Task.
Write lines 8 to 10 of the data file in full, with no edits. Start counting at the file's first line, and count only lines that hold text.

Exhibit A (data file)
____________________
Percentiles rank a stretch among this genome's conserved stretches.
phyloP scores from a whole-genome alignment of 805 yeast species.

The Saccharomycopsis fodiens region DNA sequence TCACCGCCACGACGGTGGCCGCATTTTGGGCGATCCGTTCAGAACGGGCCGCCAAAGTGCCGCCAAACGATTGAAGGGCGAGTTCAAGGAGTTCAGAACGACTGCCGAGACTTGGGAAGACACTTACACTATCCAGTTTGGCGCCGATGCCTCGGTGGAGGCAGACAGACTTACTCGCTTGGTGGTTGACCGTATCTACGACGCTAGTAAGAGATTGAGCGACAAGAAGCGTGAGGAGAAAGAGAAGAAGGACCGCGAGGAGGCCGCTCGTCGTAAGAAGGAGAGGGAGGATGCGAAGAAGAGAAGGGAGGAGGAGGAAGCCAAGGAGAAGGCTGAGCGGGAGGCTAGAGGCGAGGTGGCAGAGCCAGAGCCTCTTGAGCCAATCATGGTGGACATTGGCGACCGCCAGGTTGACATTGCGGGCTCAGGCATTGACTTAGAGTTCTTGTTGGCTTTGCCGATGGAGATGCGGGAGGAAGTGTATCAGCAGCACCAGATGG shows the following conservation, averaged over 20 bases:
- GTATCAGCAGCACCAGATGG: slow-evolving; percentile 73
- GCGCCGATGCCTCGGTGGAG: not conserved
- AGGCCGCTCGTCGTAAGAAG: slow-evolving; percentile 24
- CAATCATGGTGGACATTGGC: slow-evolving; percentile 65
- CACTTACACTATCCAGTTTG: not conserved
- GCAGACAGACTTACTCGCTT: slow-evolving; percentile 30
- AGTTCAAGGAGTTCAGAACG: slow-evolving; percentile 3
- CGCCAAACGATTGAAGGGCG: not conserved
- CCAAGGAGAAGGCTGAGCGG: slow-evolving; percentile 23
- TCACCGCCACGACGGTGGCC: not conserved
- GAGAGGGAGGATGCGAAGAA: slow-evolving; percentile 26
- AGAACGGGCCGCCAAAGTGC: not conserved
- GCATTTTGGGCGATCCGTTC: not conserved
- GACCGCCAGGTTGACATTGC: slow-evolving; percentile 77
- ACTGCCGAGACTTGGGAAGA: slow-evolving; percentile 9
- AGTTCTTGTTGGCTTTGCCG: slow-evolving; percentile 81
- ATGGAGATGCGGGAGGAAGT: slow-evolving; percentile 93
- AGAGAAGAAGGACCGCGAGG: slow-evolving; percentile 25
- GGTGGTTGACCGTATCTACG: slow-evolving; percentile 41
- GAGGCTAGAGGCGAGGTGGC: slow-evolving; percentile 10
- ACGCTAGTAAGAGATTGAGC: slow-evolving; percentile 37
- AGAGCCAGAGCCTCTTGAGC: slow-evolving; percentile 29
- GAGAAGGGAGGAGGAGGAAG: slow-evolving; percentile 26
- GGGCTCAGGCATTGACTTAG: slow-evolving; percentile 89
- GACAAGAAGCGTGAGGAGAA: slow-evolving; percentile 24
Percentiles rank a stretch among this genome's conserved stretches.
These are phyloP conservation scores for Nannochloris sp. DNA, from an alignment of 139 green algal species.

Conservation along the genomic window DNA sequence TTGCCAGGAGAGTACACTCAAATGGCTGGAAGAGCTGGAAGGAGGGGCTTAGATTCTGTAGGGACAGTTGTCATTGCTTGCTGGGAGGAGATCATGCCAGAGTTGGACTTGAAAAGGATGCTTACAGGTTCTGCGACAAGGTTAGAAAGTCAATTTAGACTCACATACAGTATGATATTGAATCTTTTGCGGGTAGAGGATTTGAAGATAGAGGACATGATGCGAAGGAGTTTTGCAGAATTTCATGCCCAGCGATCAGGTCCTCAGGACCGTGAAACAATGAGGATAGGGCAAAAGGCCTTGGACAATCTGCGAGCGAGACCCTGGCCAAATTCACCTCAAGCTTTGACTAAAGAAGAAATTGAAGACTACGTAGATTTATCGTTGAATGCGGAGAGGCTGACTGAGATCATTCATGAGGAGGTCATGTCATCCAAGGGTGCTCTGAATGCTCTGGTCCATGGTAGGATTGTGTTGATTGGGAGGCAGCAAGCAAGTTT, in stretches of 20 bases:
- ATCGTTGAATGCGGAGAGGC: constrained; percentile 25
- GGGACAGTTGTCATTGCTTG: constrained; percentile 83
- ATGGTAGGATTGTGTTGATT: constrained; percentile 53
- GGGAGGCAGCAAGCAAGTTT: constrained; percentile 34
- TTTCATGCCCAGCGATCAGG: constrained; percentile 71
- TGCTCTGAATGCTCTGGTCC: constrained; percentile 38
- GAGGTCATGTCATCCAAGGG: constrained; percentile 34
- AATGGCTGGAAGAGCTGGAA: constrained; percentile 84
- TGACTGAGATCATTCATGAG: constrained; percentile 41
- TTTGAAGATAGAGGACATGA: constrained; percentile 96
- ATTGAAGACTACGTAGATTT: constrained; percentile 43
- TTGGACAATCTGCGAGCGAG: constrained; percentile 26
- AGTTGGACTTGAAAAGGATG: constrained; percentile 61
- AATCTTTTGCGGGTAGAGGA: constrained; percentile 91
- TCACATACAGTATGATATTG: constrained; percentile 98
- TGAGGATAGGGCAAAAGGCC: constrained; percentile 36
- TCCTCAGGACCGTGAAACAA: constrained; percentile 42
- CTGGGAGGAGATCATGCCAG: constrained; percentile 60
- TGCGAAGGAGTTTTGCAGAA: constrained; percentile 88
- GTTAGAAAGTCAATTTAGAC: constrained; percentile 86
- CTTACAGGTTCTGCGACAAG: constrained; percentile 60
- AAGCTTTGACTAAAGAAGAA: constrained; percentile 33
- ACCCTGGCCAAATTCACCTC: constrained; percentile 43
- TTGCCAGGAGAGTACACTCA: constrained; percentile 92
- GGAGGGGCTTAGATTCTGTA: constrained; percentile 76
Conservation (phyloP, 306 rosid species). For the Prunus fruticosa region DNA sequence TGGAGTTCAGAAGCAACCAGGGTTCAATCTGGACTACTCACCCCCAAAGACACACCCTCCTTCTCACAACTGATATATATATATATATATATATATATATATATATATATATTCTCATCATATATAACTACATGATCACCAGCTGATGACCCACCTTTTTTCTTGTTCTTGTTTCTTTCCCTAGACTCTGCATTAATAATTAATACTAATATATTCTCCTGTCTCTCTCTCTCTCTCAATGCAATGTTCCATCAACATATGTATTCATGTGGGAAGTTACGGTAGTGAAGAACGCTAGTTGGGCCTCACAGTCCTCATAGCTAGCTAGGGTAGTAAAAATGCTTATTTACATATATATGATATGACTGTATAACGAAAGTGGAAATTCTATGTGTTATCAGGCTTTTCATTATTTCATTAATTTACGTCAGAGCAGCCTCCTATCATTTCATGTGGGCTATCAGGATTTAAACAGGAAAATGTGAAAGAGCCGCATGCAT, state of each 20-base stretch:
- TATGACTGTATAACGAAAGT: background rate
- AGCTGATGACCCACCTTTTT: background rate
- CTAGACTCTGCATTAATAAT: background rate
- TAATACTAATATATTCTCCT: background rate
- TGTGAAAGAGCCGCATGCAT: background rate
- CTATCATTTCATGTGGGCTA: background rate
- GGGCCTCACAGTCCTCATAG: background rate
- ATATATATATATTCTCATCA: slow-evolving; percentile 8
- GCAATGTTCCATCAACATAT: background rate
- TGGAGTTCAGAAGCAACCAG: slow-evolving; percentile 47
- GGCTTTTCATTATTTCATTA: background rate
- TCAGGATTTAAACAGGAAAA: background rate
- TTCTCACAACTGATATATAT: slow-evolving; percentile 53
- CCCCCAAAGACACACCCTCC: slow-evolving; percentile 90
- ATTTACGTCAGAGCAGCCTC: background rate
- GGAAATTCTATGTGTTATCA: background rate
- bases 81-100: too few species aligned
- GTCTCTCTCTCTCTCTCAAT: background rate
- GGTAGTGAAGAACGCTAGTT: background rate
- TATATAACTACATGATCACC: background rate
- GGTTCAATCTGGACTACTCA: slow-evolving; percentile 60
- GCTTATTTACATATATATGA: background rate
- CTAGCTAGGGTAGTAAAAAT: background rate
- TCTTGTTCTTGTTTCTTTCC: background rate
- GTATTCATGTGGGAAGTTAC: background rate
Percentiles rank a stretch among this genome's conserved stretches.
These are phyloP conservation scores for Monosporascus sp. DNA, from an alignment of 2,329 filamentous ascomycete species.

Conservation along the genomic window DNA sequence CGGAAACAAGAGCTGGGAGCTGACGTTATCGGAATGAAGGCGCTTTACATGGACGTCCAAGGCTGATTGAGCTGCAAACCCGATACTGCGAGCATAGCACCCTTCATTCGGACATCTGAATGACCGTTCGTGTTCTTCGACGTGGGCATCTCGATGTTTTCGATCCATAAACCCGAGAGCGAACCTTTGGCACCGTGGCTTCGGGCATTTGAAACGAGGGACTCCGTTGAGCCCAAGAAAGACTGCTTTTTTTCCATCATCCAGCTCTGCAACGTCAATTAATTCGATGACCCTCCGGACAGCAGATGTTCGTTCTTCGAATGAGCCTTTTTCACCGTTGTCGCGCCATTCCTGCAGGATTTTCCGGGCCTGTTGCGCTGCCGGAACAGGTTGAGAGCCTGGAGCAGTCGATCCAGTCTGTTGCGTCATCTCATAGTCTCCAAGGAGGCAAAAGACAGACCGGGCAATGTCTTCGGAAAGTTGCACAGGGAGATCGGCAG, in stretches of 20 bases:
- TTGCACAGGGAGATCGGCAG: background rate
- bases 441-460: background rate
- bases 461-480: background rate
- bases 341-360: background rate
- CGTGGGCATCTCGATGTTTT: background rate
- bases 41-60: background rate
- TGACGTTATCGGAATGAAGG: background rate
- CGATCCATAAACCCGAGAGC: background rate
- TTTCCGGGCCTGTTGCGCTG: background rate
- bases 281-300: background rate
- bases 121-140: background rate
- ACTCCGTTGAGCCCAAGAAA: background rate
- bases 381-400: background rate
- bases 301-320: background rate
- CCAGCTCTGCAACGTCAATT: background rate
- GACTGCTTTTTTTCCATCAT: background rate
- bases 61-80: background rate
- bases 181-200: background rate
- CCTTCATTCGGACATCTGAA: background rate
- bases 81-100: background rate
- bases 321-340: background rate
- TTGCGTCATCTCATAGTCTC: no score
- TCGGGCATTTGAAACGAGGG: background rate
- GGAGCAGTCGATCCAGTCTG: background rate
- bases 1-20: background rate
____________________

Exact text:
- CACTTACACTATCCAGTTTG: not conserved
- GCAGACAGACTTACTCGCTT: slow-evolving; percentile 30
- AGTTCAAGGAGTTCAGAACG: slow-evolving; percentile 3